Tuesday, September 08, 2009
Some major steps have been taking with the wiring, with a bunch of "lessons learned".
The approach I took was what seemed logical to my programmer mind. I took a look at each device, the inputs and the outputs and made a series of sub harnesses. Connectors ( D-Sub 9 ) are used where two harnesses would need to join together.
Rough distances were measured with approximate routing.
Each sub harness was made in relative isolation.
This worked fairly well. Some of the earlier harnesses are a little untidy. None of them match in size.
As I went to install the harnesses this weekend I realized that I needed more of an "integrative" approach to the wiring problem. Lots of single wires got tangled up with each other. Wires drooped all over. The whole thing was a rat's nest mess.
I took everything back apart. Slowly I added one sub-harness back in at a time. With each new addition I attempted to clean up the harness and wrapped the wires into more logical bundles.
As the harness was put in, those bundles were bundled with the other bundles. The ground terminals were grouped together and bundled. The power terminals for the two buses got a similar treatment.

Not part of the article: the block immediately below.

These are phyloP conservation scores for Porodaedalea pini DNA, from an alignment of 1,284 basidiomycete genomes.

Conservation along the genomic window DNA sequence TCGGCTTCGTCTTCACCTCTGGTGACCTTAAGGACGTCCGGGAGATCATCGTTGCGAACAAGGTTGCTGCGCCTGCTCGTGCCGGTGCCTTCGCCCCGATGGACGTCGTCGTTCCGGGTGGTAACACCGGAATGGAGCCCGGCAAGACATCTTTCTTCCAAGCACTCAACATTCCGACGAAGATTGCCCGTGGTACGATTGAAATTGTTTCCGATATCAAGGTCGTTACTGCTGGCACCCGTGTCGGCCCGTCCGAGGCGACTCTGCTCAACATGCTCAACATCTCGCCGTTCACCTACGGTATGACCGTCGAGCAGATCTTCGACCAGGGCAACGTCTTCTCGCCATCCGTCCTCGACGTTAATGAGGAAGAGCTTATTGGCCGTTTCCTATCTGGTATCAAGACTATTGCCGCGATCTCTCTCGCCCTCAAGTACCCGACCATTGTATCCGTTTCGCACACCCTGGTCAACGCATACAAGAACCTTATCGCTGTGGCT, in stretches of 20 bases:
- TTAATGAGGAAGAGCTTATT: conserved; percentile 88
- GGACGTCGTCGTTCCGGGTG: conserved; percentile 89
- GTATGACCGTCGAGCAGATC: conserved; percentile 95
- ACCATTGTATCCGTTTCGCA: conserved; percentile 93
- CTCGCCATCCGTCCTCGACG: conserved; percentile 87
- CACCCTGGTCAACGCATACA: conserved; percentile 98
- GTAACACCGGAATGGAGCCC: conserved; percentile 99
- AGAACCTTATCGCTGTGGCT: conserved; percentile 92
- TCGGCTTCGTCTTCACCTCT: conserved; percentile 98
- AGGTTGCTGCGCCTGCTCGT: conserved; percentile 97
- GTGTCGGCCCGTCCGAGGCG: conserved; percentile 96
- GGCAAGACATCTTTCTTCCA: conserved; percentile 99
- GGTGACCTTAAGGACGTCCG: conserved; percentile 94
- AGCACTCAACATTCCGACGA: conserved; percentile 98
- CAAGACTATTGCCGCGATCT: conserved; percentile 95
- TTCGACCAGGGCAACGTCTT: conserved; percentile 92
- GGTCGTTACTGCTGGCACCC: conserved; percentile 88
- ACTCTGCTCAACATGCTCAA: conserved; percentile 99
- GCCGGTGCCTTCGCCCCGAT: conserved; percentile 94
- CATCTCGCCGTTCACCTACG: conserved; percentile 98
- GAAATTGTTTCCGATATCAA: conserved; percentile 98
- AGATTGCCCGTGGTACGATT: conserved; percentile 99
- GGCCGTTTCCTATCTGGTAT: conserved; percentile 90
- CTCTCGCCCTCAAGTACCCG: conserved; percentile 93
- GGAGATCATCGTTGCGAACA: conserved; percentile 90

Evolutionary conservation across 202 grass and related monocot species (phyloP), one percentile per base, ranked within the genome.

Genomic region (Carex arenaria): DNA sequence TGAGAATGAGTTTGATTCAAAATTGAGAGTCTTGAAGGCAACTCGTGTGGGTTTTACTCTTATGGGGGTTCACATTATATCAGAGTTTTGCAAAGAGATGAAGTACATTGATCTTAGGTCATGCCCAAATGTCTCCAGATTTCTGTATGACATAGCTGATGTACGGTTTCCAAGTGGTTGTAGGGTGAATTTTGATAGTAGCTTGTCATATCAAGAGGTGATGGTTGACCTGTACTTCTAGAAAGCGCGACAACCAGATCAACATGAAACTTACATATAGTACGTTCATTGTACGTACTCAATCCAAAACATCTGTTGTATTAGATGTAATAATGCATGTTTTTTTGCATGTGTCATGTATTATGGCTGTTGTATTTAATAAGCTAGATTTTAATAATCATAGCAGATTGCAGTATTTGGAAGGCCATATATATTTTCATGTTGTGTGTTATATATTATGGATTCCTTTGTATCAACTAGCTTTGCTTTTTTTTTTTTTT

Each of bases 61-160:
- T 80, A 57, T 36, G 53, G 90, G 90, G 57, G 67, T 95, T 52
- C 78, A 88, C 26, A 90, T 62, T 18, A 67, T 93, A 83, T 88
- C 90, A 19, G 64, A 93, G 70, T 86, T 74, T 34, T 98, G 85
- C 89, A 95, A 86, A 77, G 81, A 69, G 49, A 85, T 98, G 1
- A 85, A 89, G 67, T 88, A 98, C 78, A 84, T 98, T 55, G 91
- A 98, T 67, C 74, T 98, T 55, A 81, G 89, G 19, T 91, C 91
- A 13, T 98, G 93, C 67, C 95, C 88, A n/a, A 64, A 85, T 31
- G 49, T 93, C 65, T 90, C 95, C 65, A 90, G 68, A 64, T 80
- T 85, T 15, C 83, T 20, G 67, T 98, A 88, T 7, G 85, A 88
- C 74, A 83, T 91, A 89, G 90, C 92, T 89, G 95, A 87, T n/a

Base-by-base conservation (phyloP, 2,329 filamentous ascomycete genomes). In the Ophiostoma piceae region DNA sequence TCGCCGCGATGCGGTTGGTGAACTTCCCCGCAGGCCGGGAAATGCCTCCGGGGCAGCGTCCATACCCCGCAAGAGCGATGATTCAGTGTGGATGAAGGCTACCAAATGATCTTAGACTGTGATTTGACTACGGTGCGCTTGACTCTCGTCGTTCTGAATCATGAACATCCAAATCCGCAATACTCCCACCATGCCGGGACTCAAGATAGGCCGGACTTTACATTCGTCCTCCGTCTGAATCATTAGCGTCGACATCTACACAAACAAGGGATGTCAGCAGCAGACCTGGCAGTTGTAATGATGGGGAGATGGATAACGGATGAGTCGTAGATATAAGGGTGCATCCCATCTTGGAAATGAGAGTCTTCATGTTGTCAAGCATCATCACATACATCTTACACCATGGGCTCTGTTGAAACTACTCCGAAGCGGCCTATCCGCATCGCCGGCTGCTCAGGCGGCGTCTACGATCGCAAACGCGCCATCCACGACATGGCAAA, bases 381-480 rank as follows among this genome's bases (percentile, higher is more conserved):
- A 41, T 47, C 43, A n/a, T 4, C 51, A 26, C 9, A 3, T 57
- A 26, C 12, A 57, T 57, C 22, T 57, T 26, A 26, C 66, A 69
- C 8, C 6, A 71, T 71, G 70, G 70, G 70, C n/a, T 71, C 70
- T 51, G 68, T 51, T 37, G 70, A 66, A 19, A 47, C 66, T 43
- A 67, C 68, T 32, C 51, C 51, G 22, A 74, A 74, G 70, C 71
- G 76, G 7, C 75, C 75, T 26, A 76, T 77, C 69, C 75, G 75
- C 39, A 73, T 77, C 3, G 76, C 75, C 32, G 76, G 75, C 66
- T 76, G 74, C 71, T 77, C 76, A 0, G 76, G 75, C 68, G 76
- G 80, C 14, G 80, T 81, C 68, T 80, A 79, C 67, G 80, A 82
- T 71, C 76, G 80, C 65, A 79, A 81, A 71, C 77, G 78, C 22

While doing this the remaining amounts of wire were looped and tied off to further promote a clean installation.
I have a LED strobe with controller. The directions suggest placing the controller in the wingtip - but there is a problem. The controller has a built in fuse holder. To comply with FARs all fuses need to be replaceable easily, preferably in flight. So a bracket and mounting plate were made and installed on the passenger side. This plate extends from the bottom of the instrument panel to the "L" angle that runs along the passenger side to the firewall.
The strobe controller and buses were mounted to this.
A partial power up test was performed. The radio and lights were all working. The split bus was isolating and the terminal ground was fine. The trim indicator was working great and the trim rocker and joystick controls were all functional.